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Terrestrial deposits on intertidal sandflats: sediment characteristics as indicators of habitat suitability for recolonising macrofauna
Cummings, V.; Thrush, S.; Hewitt, J.; Norkko, A.; Pickmere, S. (2003). Terrestrial deposits on intertidal sandflats: sediment characteristics as indicators of habitat suitability for recolonising macrofauna. Mar. Ecol. Prog. Ser. 253: 39-54.
In: Marine Ecology Progress Series. Inter-Research: Oldendorf/Luhe. ISSN 0171-8630; e-ISSN 1616-1599, more
Peer reviewed article  

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Author keywords
    Sedimentation; Intertidal soft-sediments; Terrestrial sediment deposits; Macrofauna; Recolonisation; Sediment characteristics

Authors  Top 
  • Cummings, V.
  • Thrush, S.
  • Hewitt, J.
  • Norkko, A., more
  • Pickmere, S.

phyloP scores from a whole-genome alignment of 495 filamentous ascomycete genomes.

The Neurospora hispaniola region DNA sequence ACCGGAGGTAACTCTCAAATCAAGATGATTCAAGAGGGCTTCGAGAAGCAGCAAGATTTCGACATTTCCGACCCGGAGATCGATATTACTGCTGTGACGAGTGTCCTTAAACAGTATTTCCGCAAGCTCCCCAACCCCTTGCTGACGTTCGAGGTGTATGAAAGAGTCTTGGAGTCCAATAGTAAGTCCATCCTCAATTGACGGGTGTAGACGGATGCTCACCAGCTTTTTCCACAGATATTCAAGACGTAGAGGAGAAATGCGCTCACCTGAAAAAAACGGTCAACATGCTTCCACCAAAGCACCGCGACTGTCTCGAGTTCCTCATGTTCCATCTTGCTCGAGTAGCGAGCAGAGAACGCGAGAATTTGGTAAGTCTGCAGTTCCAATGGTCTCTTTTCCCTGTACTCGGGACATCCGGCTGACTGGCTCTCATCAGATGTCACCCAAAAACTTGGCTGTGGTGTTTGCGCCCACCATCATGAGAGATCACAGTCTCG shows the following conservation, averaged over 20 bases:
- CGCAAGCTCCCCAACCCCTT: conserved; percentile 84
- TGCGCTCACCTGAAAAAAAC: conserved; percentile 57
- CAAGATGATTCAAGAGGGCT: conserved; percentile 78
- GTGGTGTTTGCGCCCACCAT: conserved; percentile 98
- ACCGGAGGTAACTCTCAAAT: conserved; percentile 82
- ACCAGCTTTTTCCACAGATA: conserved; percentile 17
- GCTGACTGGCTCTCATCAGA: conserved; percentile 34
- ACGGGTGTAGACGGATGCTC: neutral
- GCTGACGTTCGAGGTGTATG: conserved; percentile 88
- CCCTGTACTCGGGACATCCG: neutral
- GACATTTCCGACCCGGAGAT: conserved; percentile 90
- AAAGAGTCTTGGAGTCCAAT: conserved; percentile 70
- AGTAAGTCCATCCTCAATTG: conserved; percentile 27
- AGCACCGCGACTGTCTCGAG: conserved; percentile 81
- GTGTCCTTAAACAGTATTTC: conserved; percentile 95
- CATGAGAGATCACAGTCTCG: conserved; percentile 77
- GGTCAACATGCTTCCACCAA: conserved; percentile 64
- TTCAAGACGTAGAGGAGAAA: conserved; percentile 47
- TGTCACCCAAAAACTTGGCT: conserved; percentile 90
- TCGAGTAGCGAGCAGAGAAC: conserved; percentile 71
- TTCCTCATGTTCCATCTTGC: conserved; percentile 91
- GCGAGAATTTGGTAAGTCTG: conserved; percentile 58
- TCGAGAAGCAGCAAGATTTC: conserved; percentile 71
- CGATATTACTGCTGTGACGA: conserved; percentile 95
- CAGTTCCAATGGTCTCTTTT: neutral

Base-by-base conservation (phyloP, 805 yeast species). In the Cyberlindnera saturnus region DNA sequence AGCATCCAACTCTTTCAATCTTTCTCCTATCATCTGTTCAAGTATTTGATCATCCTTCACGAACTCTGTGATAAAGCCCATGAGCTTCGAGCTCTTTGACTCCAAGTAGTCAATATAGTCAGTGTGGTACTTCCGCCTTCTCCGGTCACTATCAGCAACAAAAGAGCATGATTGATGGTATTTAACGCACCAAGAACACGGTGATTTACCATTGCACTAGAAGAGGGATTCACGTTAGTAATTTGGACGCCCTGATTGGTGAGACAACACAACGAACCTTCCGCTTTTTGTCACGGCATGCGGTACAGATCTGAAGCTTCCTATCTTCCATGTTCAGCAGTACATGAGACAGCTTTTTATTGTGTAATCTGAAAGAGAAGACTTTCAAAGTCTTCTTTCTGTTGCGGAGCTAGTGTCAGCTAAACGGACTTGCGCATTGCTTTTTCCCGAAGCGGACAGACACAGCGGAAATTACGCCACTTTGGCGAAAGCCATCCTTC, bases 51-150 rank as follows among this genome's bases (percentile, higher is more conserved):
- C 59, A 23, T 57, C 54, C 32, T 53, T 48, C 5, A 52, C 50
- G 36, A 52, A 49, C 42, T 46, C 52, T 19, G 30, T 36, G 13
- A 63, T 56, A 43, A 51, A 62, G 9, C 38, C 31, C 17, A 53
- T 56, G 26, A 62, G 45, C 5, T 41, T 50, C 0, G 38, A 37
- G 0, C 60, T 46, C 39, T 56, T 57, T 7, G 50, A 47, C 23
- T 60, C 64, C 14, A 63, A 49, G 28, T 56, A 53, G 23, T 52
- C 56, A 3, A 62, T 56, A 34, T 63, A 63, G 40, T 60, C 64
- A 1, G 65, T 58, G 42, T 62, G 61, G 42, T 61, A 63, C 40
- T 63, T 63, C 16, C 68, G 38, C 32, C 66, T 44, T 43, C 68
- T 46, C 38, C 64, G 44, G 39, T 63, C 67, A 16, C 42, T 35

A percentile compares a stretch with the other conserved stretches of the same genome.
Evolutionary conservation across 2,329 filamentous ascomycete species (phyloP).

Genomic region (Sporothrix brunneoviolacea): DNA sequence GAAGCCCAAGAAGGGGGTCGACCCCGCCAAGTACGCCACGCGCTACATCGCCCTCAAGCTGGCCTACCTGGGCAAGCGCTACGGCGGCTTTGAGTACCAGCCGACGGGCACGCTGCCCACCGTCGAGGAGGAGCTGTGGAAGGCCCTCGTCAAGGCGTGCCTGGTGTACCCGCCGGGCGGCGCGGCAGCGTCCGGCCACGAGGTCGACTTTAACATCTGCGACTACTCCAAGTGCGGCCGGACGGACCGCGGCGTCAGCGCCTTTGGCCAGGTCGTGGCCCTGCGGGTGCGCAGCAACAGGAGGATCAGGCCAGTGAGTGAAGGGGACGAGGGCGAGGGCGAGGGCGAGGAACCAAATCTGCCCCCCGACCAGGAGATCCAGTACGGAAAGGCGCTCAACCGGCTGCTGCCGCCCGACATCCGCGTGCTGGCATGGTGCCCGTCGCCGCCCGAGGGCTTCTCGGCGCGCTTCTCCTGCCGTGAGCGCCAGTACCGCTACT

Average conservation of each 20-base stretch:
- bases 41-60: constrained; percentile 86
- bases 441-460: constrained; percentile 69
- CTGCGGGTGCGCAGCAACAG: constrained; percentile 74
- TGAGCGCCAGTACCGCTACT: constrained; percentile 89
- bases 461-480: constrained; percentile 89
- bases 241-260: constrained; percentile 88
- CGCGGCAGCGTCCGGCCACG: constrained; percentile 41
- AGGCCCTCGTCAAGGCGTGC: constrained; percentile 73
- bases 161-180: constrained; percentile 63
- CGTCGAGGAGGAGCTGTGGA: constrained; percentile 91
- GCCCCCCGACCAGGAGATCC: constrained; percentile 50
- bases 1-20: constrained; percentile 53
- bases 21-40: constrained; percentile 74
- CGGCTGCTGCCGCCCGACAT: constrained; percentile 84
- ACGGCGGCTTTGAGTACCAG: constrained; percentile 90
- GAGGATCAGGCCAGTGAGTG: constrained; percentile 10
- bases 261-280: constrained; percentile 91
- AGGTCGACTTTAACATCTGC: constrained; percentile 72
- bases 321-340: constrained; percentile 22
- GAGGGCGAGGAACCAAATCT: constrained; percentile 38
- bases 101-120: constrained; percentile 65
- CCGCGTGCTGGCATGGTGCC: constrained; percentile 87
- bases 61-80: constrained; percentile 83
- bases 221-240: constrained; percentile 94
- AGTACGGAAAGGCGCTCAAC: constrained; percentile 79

Elevated rates of sedimentation as a result of human activities is a recognised problem in many marine environments. Thus, it is important to develop a mechanistic understanding of the impact and subsequent recovery of terrestrial sediment deposits in these areas. This paper describes an experiment to investigate possible reasons for the slow recovery of intertidal soft-sediment macrofaunal communities following smothering by storm-associated terrestrial sediment deposits. We measured, and monitored changes in, a large number of physical and biogeochemical properties of terrestrially derived sediments, in order to identify those characteristics that were most important to potential colonists. Properties of the terrestrial sediments were remarkably different to those of the surrounding sandflat and showed little signs of change over the duration (4.5 mo) of the experiment. Despite this, we were able to identify that temporal changes in macrofaunal community composition were strongly correlated with the levels of chl a, total carbohydrate, phosphorus (P), nitrogen (N) and coarse sand in the sediments. We recommend that future studies of macrofaunal recolonisation following deposition of terrestrial sediment should include measurement of these sediment properties. In addition, analyses which isolate the biologically available portions of carbohydrate, P and N may provide even more insight as to the importance of these properties as settlement cues and indicators of recovery. We also assessed the influence on macrofaunal communities of the conditioning the sediment receives prior to being deposited on the sandflat (i.e. mixing with seawater or freshwater), and found no effect of this on the impact on existing macrofaunal communities or on the subsequent recovery of sediments or macrofauna.

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